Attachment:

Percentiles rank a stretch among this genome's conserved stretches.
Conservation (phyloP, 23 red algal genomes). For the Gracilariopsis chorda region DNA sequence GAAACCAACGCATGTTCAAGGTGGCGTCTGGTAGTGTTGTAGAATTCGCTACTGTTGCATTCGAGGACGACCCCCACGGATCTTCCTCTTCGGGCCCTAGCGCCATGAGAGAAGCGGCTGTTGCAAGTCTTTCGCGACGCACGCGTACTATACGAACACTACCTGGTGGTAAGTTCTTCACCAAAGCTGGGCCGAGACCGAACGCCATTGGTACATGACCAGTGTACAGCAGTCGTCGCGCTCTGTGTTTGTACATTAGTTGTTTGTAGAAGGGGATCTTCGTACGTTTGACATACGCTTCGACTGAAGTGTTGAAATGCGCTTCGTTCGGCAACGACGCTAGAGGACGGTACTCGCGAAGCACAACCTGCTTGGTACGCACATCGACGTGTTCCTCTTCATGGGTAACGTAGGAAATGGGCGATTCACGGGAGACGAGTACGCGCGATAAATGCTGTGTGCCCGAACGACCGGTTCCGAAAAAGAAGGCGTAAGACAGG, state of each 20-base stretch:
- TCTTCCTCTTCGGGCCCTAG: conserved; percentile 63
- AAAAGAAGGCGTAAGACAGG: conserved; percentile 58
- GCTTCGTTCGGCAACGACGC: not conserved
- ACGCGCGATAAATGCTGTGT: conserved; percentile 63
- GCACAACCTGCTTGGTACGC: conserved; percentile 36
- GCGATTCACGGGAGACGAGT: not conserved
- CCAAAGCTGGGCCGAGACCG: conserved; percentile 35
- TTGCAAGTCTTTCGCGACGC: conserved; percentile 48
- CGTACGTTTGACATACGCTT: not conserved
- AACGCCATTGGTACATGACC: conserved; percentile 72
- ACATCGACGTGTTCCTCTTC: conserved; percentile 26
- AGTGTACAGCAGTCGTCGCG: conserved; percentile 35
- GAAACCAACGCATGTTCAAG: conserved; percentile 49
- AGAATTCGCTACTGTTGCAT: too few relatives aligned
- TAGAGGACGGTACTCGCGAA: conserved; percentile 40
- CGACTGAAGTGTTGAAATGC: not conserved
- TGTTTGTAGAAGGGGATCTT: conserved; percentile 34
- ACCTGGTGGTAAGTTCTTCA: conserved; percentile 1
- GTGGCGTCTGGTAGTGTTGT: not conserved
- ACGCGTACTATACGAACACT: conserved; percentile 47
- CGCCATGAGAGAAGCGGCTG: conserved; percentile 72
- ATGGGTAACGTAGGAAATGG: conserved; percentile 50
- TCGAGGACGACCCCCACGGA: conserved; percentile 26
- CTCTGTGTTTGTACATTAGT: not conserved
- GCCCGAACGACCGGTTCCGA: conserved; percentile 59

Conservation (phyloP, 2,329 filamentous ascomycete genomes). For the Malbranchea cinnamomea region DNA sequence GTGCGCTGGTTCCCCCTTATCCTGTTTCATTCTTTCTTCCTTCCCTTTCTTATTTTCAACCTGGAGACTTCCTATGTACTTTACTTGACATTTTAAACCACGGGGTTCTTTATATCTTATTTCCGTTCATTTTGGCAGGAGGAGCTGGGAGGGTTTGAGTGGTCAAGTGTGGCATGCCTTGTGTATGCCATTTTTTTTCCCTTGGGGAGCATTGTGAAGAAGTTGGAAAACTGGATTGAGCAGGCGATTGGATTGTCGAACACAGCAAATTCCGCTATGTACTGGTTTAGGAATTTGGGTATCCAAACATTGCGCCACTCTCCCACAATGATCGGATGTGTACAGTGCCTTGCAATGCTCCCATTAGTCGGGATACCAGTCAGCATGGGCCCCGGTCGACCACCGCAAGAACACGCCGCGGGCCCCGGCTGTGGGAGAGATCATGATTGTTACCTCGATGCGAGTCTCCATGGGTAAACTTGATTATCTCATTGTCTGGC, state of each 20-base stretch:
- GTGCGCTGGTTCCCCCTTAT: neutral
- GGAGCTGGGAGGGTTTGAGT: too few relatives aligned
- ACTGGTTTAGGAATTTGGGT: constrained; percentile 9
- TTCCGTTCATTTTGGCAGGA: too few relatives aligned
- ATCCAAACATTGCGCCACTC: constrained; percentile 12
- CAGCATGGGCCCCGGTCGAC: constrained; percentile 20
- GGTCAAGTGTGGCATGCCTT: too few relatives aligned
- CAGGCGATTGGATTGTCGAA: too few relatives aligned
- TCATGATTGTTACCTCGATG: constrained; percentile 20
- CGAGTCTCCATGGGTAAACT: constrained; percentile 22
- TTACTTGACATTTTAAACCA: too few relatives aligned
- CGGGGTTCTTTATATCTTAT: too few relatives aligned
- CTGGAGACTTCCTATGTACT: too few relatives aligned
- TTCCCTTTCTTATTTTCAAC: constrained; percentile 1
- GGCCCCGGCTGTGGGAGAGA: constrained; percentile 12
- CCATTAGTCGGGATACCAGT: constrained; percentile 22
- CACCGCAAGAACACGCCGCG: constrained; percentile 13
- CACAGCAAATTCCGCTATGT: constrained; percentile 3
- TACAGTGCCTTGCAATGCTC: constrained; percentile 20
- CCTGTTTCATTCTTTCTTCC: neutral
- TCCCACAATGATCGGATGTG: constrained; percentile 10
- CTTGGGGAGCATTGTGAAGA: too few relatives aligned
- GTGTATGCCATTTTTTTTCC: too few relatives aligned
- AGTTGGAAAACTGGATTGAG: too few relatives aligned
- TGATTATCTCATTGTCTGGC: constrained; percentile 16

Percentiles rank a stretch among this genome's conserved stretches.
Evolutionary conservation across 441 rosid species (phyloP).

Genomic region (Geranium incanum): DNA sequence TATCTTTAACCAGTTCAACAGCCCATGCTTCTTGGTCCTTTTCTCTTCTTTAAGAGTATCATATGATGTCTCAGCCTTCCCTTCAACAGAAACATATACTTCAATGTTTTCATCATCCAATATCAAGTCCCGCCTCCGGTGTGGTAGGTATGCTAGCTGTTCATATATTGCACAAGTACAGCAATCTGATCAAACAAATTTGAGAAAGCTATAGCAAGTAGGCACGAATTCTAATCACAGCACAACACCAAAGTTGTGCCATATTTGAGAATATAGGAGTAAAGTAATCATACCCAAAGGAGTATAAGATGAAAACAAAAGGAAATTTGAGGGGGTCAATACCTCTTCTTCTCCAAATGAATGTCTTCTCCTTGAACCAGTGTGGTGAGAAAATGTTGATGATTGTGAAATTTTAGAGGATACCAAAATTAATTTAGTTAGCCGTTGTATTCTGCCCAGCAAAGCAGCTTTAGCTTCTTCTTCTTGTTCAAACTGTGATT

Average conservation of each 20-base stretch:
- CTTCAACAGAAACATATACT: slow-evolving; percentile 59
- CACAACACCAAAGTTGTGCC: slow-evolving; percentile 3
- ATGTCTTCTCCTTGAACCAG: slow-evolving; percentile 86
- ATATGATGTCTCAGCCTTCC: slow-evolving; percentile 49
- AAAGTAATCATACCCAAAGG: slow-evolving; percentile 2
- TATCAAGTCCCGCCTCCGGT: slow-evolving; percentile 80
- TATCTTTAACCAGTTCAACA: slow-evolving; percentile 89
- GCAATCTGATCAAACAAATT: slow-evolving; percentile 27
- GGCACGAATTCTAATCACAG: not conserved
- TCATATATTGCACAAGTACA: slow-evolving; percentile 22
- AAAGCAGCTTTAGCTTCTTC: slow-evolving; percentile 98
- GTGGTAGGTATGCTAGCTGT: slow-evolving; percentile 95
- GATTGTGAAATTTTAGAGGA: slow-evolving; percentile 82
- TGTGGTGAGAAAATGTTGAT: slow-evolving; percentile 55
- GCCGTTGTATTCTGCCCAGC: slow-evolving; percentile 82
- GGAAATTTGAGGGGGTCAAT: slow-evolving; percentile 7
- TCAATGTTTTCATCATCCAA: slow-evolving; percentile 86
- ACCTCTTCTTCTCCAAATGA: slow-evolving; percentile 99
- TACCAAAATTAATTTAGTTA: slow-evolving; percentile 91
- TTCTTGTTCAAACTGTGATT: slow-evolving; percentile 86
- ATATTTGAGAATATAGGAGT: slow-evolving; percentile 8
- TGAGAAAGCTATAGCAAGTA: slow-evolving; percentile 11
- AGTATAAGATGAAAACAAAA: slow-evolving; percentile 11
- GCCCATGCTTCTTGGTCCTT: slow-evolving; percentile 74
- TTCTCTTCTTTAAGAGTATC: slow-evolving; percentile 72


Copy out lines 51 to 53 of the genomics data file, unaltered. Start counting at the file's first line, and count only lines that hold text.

- GTGTATGCCATTTTTTTTCC: too few relatives aligned
- AGTTGGAAAACTGGATTGAG: too few relatives aligned
- TGATTATCTCATTGTCTGGC: constrained; percentile 16